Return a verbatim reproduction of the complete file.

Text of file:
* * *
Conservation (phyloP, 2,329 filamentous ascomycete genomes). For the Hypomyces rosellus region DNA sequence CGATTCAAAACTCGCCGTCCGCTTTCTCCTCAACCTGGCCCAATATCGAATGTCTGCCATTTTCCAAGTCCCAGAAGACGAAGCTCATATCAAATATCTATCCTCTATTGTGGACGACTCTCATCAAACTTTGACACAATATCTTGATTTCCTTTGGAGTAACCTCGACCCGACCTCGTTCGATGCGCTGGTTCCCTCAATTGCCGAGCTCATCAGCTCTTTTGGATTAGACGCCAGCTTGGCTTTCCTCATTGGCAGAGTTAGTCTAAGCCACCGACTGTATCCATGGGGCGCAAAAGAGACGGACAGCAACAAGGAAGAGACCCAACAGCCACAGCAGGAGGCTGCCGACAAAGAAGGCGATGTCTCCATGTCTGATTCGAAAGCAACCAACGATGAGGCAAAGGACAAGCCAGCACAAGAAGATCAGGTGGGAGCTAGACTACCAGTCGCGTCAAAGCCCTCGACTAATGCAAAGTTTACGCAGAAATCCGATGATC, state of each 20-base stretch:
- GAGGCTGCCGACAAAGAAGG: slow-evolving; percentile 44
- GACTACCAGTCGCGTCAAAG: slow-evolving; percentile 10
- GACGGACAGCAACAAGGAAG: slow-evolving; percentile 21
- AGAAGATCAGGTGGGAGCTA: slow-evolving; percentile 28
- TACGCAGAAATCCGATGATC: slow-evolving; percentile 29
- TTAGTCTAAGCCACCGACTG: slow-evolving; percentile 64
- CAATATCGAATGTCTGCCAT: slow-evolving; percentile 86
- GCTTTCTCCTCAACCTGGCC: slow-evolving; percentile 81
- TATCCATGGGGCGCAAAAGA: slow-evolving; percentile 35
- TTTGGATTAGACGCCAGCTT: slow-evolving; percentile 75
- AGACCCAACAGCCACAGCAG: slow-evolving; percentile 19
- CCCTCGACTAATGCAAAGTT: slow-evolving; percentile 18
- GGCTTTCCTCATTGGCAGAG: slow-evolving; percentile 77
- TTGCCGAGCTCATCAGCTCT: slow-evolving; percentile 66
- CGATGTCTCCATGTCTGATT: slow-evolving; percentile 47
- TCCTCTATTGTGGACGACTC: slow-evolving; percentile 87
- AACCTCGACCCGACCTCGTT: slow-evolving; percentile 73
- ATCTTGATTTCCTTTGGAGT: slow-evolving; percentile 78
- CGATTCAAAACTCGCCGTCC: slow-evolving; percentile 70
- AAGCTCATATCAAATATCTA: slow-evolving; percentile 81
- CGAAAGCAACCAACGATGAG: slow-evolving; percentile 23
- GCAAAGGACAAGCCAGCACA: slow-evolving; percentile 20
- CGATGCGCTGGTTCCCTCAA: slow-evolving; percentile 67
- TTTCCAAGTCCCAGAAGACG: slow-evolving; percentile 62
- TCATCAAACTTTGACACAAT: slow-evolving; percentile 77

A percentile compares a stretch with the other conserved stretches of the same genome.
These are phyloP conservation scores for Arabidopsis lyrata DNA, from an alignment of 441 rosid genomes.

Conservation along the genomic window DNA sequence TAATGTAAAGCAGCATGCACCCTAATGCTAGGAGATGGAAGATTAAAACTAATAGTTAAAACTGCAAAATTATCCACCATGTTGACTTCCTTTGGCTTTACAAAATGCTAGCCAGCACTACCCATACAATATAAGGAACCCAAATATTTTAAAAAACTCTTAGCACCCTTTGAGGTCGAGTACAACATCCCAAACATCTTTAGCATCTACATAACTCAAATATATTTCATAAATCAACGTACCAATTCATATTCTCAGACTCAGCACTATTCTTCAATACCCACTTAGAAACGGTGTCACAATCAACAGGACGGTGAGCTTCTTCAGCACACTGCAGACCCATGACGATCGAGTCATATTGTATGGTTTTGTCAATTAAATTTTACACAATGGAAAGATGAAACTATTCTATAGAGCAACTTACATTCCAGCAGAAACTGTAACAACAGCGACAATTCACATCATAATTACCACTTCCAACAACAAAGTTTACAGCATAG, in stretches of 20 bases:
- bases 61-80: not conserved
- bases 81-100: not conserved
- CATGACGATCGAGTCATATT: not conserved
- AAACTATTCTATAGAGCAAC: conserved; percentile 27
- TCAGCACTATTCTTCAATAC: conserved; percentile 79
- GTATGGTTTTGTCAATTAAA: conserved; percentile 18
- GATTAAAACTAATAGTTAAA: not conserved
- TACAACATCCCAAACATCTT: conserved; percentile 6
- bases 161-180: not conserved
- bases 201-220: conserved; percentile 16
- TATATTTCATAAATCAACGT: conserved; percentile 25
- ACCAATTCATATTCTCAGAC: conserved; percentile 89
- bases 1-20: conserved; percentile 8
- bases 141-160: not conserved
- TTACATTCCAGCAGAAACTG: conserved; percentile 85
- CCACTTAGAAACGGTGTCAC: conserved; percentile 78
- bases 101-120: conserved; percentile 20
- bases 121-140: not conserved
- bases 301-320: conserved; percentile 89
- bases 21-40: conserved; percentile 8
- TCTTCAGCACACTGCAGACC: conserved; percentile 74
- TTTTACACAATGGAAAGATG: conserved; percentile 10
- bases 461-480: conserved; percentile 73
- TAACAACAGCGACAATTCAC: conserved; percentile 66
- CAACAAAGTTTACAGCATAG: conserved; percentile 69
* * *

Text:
Conservation (phyloP, 2,329 filamentous ascomycete genomes). For the Hypomyces rosellus region DNA sequence CGATTCAAAACTCGCCGTCCGCTTTCTCCTCAACCTGGCCCAATATCGAATGTCTGCCATTTTCCAAGTCCCAGAAGACGAAGCTCATATCAAATATCTATCCTCTATTGTGGACGACTCTCATCAAACTTTGACACAATATCTTGATTTCCTTTGGAGTAACCTCGACCCGACCTCGTTCGATGCGCTGGTTCCCTCAATTGCCGAGCTCATCAGCTCTTTTGGATTAGACGCCAGCTTGGCTTTCCTCATTGGCAGAGTTAGTCTAAGCCACCGACTGTATCCATGGGGCGCAAAAGAGACGGACAGCAACAAGGAAGAGACCCAACAGCCACAGCAGGAGGCTGCCGACAAAGAAGGCGATGTCTCCATGTCTGATTCGAAAGCAACCAACGATGAGGCAAAGGACAAGCCAGCACAAGAAGATCAGGTGGGAGCTAGACTACCAGTCGCGTCAAAGCCCTCGACTAATGCAAAGTTTACGCAGAAATCCGATGATC, state of each 20-base stretch:
- GAGGCTGCCGACAAAGAAGG: slow-evolving; percentile 44
- GACTACCAGTCGCGTCAAAG: slow-evolving; percentile 10
- GACGGACAGCAACAAGGAAG: slow-evolving; percentile 21
- AGAAGATCAGGTGGGAGCTA: slow-evolving; percentile 28
- TACGCAGAAATCCGATGATC: slow-evolving; percentile 29
- TTAGTCTAAGCCACCGACTG: slow-evolving; percentile 64
- CAATATCGAATGTCTGCCAT: slow-evolving; percentile 86
- GCTTTCTCCTCAACCTGGCC: slow-evolving; percentile 81
- TATCCATGGGGCGCAAAAGA: slow-evolving; percentile 35
- TTTGGATTAGACGCCAGCTT: slow-evolving; percentile 75
- AGACCCAACAGCCACAGCAG: slow-evolving; percentile 19
- CCCTCGACTAATGCAAAGTT: slow-evolving; percentile 18
- GGCTTTCCTCATTGGCAGAG: slow-evolving; percentile 77
- TTGCCGAGCTCATCAGCTCT: slow-evolving; percentile 66
- CGATGTCTCCATGTCTGATT: slow-evolving; percentile 47
- TCCTCTATTGTGGACGACTC: slow-evolving; percentile 87
- AACCTCGACCCGACCTCGTT: slow-evolving; percentile 73
- ATCTTGATTTCCTTTGGAGT: slow-evolving; percentile 78
- CGATTCAAAACTCGCCGTCC: slow-evolving; percentile 70
- AAGCTCATATCAAATATCTA: slow-evolving; percentile 81
- CGAAAGCAACCAACGATGAG: slow-evolving; percentile 23
- GCAAAGGACAAGCCAGCACA: slow-evolving; percentile 20
- CGATGCGCTGGTTCCCTCAA: slow-evolving; percentile 67
- TTTCCAAGTCCCAGAAGACG: slow-evolving; percentile 62
- TCATCAAACTTTGACACAAT: slow-evolving; percentile 77

A percentile compares a stretch with the other conserved stretches of the same genome.
These are phyloP conservation scores for Arabidopsis lyrata DNA, from an alignment of 441 rosid genomes.

Conservation along the genomic window DNA sequence TAATGTAAAGCAGCATGCACCCTAATGCTAGGAGATGGAAGATTAAAACTAATAGTTAAAACTGCAAAATTATCCACCATGTTGACTTCCTTTGGCTTTACAAAATGCTAGCCAGCACTACCCATACAATATAAGGAACCCAAATATTTTAAAAAACTCTTAGCACCCTTTGAGGTCGAGTACAACATCCCAAACATCTTTAGCATCTACATAACTCAAATATATTTCATAAATCAACGTACCAATTCATATTCTCAGACTCAGCACTATTCTTCAATACCCACTTAGAAACGGTGTCACAATCAACAGGACGGTGAGCTTCTTCAGCACACTGCAGACCCATGACGATCGAGTCATATTGTATGGTTTTGTCAATTAAATTTTACACAATGGAAAGATGAAACTATTCTATAGAGCAACTTACATTCCAGCAGAAACTGTAACAACAGCGACAATTCACATCATAATTACCACTTCCAACAACAAAGTTTACAGCATAG, in stretches of 20 bases:
- bases 61-80: not conserved
- bases 81-100: not conserved
- CATGACGATCGAGTCATATT: not conserved
- AAACTATTCTATAGAGCAAC: conserved; percentile 27
- TCAGCACTATTCTTCAATAC: conserved; percentile 79
- GTATGGTTTTGTCAATTAAA: conserved; percentile 18
- GATTAAAACTAATAGTTAAA: not conserved
- TACAACATCCCAAACATCTT: conserved; percentile 6
- bases 161-180: not conserved
- bases 201-220: conserved; percentile 16
- TATATTTCATAAATCAACGT: conserved; percentile 25
- ACCAATTCATATTCTCAGAC: conserved; percentile 89
- bases 1-20: conserved; percentile 8
- bases 141-160: not conserved
- TTACATTCCAGCAGAAACTG: conserved; percentile 85
- CCACTTAGAAACGGTGTCAC: conserved; percentile 78
- bases 101-120: conserved; percentile 20
- bases 121-140: not conserved
- bases 301-320: conserved; percentile 89
- bases 21-40: conserved; percentile 8
- TCTTCAGCACACTGCAGACC: conserved; percentile 74
- TTTTACACAATGGAAAGATG: conserved; percentile 10
- bases 461-480: conserved; percentile 73
- TAACAACAGCGACAATTCAC: conserved; percentile 66
- CAACAAAGTTTACAGCATAG: conserved; percentile 69